For the particular equation you are solving (called the minimal surface equation), the functional you are trying to minimize is $$ J(u) = \int_\Omega \sqrt{1 + |\nabla u|^2} \; dx. $$ You can find a derivation of the equations, as well as a discussion of solution approaches in lectures 31.5 and following here: http://www.math.tamu.edu/~bangerth/videos....


5

The concept of $p$-nonconforming meshes can also apply to continuous FEM, not just DG. For continuous FEM, continuity is enforced by enforcing a single set of degrees of freedom on a face shared between two elements. If those elements have varying polynomial degrees, the trace space on the face must be made the same. This may be done by restricting the ...


5

You can't. Nonlinear systems of equations are in general not solvable exactly. What you need to do is to use a method to solve nonlinear systems, of which there are of course quite a lot: A simple approach would be to use $D(U)\approx D(U^{n-1})$, where $D^{n-1}$ is the solution of the previous time step. A possibly smarter approach would be to use $D(U)\...


4

http://mathformeremortals.wordpress.com/2013/01/12/a-numerical-second-derivative-from-three-points/ This addresses your question and shows the formula you are looking for, for the second derivative. Higher-Order derivatives follow the same pattern.


4

TL;DR: Your options are limited 1) go brute force adaptive for accurate and expensive solution 2) use numerical diffusion for a less accurate but stable solution or (my favorite) 3) leverage the fact that this is a singular perturbation problem and solve two inexpensive inner/outer problems and let matched asymptotics do its magic! If you really must obtain ...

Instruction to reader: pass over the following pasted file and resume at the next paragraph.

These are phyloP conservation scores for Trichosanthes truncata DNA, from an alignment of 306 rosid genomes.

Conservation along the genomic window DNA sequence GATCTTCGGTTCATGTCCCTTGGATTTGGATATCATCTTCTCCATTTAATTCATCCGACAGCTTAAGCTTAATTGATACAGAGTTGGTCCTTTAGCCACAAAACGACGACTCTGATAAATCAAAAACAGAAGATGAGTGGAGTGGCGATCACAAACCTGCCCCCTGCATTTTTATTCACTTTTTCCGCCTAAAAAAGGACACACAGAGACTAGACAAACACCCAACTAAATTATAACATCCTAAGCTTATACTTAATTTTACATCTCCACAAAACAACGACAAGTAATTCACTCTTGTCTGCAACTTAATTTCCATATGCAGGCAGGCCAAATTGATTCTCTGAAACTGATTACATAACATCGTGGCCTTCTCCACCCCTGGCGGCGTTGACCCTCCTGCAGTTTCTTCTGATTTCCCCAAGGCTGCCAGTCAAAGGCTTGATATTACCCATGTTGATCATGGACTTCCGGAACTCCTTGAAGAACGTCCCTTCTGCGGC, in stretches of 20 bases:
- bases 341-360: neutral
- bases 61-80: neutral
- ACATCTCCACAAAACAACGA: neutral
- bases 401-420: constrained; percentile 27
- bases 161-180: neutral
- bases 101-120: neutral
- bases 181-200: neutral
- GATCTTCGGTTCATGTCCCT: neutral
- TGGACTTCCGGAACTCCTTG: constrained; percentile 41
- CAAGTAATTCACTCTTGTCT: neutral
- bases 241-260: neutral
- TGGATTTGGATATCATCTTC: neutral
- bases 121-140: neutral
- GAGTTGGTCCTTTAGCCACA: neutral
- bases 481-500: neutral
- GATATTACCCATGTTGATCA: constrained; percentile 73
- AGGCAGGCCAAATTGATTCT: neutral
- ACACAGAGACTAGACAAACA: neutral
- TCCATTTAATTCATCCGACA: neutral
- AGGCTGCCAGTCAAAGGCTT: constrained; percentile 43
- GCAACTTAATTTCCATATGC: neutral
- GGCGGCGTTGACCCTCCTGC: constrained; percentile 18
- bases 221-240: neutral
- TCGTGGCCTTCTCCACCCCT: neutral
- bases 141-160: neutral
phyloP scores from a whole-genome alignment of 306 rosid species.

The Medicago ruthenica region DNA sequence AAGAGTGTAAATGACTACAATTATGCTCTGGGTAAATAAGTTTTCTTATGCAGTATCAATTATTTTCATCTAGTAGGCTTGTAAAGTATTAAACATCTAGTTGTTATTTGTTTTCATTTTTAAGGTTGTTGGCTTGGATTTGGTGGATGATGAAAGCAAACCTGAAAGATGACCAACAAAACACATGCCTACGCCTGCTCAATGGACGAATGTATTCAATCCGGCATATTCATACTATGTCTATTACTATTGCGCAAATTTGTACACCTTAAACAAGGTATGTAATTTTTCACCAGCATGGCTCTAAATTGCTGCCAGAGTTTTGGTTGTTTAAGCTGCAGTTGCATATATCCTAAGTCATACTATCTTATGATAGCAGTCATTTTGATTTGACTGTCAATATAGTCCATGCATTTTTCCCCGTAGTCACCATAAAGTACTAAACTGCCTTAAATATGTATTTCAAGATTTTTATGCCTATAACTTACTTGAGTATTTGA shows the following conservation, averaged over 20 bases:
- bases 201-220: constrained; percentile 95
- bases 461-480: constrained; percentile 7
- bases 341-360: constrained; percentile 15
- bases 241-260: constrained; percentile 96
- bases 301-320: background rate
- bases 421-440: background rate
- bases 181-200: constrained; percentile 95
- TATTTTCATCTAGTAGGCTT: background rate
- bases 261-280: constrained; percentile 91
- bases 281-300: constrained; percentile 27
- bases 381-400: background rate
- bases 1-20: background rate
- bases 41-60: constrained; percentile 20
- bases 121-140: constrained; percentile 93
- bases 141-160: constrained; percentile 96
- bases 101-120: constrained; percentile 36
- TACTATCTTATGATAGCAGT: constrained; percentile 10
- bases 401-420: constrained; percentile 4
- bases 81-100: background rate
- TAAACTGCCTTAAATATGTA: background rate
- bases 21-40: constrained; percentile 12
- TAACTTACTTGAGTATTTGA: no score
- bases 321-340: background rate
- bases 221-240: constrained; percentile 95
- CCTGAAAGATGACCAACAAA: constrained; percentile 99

4

You can use any type of interpolation to determine $a(x_{j-\frac{1}{2}})$, and the method will remain conservative. To see why this is so, consider that the analytic definition of conservative is that $$\frac{\partial}{\partial t}\int_D u(x)\, dx = \int_{\partial D} a(x)u(x) dS,$$ where $D$ is the problem domain. This says that the change in the ...


4

Depending on what kind of system you're looking at, it may be more convenient to consider the velocity $a$ as piecewise-constant within each cell, or that it's defined at the cell interfaces. For example, in meteorology, staggered grids are quite common, where pressure might be defined inside cells and velocity at cell interfaces. You could just as easily ...


4

The expressions you are using for eigenvalues and eigenfunctions are wrong (as per Wolfgang Bangerth's comment); therefore the results you are getting are not meaningful at all. There are analytic expressions for eigenvalues for both continuous and discrete cases for $d^2/dx^2$ on a circular segment – periodic BCs. For a continuous case on $S^1=[0,L]$, $j$...


4

Since you are a computer science major, let me posit the following analogy: "adaptive mesh refinement" is a set of techniques for solving partial differential equations in mathematics; this is in the same spirit as "image processing" is a set of techniques to transform and improve images. Both fields have many different aspects, so there are no fixed ...


4

Central differencing schemes are not stable if you have advection dominated problems. There really was no other trivial [1] alternative to developing upwind schemes. [1] There are a few other stabilization methods, of course, but in the finite difference of finite volume context, almost everything that was developed over the first 30 years of numerical ...